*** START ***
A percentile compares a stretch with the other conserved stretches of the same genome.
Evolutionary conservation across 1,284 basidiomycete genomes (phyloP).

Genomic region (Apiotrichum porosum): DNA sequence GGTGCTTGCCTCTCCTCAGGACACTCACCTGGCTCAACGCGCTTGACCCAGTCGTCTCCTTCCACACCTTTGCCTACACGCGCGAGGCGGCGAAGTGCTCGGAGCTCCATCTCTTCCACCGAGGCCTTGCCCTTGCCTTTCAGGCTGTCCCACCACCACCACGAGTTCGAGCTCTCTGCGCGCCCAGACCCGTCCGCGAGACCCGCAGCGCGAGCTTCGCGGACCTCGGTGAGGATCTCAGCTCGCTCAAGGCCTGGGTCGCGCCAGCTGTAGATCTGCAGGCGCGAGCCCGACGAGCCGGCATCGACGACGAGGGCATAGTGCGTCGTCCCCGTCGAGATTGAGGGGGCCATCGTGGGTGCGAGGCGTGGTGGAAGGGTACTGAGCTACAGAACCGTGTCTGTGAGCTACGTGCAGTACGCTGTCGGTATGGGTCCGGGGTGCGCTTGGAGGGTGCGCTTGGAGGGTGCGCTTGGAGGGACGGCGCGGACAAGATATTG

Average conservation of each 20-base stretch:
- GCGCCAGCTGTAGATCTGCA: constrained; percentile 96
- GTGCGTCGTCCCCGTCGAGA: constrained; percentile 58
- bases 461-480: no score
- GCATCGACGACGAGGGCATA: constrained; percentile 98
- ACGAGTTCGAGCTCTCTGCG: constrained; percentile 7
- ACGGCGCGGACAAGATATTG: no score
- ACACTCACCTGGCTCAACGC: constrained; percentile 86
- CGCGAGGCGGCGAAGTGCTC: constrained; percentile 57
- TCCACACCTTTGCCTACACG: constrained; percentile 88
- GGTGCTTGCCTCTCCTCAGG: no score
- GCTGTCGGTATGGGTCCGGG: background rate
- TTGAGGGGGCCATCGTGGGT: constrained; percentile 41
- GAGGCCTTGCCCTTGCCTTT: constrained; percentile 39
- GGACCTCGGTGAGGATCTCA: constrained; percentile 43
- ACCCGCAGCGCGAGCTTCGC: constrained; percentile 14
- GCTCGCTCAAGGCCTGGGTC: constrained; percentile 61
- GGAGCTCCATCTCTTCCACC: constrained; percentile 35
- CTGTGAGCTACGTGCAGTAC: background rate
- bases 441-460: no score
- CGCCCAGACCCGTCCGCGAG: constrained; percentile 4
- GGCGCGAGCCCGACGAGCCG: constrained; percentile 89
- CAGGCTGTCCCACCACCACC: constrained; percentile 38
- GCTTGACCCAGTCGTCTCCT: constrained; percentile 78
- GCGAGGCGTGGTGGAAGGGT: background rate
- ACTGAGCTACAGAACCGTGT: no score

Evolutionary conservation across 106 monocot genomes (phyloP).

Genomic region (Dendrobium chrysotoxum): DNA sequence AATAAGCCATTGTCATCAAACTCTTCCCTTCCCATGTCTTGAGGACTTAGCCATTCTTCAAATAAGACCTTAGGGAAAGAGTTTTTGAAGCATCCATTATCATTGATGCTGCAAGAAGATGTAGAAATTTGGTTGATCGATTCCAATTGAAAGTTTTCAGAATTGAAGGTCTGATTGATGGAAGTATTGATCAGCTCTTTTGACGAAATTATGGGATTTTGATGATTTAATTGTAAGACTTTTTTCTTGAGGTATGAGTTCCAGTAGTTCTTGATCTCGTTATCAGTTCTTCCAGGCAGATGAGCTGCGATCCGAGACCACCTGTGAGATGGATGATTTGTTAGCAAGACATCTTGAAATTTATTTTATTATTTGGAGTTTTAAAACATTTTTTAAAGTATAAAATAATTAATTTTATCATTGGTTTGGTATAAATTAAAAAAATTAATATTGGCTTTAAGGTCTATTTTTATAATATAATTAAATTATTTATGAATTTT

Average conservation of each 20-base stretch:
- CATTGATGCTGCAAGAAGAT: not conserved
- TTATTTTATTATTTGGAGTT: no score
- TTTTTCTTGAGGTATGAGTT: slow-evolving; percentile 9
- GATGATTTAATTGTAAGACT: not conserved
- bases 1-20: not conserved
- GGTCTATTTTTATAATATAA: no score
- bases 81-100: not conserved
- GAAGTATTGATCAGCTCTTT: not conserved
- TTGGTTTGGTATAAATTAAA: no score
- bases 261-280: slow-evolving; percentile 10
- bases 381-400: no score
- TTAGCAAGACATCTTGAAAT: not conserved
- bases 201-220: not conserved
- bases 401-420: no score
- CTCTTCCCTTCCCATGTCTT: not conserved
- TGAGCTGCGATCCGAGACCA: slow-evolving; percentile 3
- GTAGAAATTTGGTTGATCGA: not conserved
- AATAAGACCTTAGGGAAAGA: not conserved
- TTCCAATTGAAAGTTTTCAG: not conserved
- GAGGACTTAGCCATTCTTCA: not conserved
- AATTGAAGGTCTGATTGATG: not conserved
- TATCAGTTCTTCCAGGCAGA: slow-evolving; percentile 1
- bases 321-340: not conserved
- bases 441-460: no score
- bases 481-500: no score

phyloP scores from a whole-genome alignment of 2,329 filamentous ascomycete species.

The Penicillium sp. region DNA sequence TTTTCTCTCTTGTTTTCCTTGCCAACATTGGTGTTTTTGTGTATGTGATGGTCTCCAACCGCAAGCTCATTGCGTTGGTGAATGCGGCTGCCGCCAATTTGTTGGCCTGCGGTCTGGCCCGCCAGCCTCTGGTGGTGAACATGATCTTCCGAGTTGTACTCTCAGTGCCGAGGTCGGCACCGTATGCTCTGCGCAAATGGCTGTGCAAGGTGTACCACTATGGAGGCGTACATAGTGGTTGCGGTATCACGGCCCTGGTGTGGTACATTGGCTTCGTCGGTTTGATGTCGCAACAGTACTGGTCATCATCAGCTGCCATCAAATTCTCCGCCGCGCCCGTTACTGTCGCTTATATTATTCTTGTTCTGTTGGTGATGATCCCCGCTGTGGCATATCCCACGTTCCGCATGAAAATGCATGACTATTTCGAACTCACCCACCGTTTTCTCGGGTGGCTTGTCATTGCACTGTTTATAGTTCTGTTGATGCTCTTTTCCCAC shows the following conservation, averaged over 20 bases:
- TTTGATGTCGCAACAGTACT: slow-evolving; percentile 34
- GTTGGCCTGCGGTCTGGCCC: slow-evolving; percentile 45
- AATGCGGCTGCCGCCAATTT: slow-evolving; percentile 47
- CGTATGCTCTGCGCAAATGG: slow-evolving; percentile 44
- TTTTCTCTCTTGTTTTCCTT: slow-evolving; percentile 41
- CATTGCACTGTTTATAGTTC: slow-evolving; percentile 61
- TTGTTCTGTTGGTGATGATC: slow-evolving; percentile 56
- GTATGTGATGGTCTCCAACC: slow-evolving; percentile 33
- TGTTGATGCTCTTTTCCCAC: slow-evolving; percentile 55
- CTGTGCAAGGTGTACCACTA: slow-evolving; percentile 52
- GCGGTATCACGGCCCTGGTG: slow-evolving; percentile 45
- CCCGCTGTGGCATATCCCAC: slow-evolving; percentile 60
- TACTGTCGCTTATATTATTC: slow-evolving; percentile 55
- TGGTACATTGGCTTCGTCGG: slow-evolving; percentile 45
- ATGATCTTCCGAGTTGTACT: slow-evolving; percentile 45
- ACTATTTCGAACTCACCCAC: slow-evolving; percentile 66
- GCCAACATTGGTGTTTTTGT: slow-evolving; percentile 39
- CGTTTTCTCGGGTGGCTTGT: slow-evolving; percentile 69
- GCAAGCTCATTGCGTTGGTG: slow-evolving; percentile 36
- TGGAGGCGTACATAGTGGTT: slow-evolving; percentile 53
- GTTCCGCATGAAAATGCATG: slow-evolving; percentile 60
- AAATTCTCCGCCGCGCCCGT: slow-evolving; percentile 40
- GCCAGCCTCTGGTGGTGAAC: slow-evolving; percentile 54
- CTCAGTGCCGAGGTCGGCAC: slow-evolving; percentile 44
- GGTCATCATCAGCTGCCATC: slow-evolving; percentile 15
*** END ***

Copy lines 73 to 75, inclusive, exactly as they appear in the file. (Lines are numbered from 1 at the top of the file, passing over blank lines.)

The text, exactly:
- TGGTACATTGGCTTCGTCGG: slow-evolving; percentile 45
- ATGATCTTCCGAGTTGTACT: slow-evolving; percentile 45
- ACTATTTCGAACTCACCCAC: slow-evolving; percentile 66